Wilding the warrior! British Classic Upright Grasstrack Championships – Race Report and Results
British Championship Grasstrack returned to Mid Cornwall Premier Motorcycle Club’s Roche venue last Sunday for the second time this season. This time around, it was the British Classic Upright Championships being contested, which was once again supported by some excellent youth, sidecar and quad racing. The unique, multi-cornered circuit provided some great racing throughout the sun-drenched day, culminating in yet another exciting 1000cc sidecar final.
Report and Result Images by Gareth Bemister – Action Images courtesy of Sandy Bemister
There were three British Championships being contested. The first to commence was the 250cc Upright Championships. Experienced Kent racer Chris Mackett was in sensational form. He won all of the five heats, winning the title on maximum points. Another distant traveller, Lincolnshire’s Tim Greig was hoping for redemption having missed out narrowly earlier in the season on the British Pre 75 title at the same venue. Once again however, it was a task too tall for Greig, finishing runner-up to the super impressive Mackett, who collected his 8th British Championship title, but his first in the 250cc class. Third place was clinched by veteran rider Geoff Urban, who has campaigned many classic British titles in the past. Fourth placed Luke Tuck was doubling up in the 250cc and 350cc classes and would place better in the larger class.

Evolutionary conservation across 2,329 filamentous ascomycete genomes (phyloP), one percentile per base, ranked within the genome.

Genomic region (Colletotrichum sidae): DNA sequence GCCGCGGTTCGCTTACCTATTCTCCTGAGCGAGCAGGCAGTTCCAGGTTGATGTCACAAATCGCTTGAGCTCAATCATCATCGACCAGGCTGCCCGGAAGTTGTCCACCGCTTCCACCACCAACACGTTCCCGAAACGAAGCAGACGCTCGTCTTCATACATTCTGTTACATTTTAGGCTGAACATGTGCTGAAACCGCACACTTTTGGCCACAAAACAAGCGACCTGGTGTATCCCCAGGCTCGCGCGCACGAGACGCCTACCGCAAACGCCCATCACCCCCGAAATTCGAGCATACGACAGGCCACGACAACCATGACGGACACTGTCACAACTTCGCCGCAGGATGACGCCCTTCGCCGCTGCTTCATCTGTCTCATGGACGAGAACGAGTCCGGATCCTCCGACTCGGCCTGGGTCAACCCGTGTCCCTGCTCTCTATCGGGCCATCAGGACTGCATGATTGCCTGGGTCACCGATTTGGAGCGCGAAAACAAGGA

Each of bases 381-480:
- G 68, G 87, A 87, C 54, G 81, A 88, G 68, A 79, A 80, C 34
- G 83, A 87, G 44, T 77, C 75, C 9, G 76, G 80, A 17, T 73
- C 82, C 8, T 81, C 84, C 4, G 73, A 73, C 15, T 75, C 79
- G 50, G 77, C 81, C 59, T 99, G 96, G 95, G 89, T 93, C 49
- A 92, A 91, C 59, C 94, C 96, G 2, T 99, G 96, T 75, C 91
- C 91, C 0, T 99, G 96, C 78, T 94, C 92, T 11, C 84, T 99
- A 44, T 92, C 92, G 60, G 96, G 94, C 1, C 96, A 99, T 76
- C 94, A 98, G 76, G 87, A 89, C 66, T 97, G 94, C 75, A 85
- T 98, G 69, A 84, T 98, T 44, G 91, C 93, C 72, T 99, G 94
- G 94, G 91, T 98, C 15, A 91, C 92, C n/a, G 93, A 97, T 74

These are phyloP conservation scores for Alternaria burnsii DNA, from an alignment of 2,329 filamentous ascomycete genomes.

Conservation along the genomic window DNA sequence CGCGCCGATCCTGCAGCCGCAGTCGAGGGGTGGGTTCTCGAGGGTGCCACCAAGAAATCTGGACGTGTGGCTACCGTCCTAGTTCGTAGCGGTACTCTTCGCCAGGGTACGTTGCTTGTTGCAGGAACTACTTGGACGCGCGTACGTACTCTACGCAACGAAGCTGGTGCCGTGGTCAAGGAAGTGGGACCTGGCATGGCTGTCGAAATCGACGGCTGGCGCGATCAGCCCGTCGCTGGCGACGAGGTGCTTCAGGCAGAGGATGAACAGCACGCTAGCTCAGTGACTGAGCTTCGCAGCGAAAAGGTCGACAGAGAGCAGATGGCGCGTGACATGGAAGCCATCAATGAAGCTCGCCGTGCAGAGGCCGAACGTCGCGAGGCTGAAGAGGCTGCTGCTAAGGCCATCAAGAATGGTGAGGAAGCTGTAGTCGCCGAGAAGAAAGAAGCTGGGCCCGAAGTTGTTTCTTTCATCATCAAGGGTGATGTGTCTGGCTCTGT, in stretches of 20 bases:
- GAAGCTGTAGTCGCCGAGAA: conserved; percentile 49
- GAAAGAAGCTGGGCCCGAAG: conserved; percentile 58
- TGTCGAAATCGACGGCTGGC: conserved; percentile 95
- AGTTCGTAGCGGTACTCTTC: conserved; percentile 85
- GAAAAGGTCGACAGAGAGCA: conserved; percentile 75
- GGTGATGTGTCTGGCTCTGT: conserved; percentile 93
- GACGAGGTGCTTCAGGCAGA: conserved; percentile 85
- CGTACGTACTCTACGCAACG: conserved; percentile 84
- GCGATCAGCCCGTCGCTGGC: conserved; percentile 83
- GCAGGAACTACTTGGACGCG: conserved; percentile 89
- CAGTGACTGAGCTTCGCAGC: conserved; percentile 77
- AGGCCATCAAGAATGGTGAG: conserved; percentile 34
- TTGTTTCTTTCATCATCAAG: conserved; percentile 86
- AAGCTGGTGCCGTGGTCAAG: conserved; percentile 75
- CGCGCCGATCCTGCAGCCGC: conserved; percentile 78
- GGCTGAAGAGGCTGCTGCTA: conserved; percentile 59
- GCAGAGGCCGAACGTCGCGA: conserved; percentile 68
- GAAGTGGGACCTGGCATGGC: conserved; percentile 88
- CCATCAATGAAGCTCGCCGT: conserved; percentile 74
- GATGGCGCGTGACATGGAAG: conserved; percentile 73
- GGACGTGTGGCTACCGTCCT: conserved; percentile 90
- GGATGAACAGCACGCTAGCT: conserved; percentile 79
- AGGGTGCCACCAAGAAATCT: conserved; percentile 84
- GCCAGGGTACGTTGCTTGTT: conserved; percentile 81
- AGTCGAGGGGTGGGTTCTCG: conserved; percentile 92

The 350cc class provided high drama from the second heat. Chris Malone, who was performing in all three classes on the day, was able to capitalise when first heat victor, Wayne Broadhurst, came to a stop whilst leading. Malone, who had finished second to Broadhurst in their opening ride, seized the opportunity and won the heat. From here, second places behind Broadhurst for the remaining 3 races would be enough to clinch victory. But fate was to deliver a cruel, vindictive blow. As the final race was going to plan for Malone, and Broadhurst made it to the front as he’d so expertly done all day with Malone in second, the would-be champion elect’s machine came to a heart-breaking halt. The mechanical failure left Shropshire’s Broadhurst to win the final race convincingly, winning his very first British Grasstrack title in a career that spans over thirty years. In truth, Broadhurst was the quicker rider on the day and if it hadn’t been for the break down in the second ride, he would have swept to a maximum. Luke Tuck followed up his 3rd in the 250cc class, by claiming second in the 350s. An altogether great day for Tuck, but for championship glory to be so close, Bristol’s Chris Malone was left simple crestfallen.
In the 500cc class, Worcester racer Tim Curnock had ridden strongly throughout the heats, heading into the final unbeaten. Curnock, who has been in great form all season, made no mistakes by leading every race, whilst his closest rivals all dropped points to each other. Gloucestershire brothers Neil and Mark Taylor looked fast in their opening rides, but each were suffering poor luck. Mark, the elder of the two brothers, led two of his three heats but was suffering with a leg injury and was caught before the end of the race every time- clearly suffering from the injury.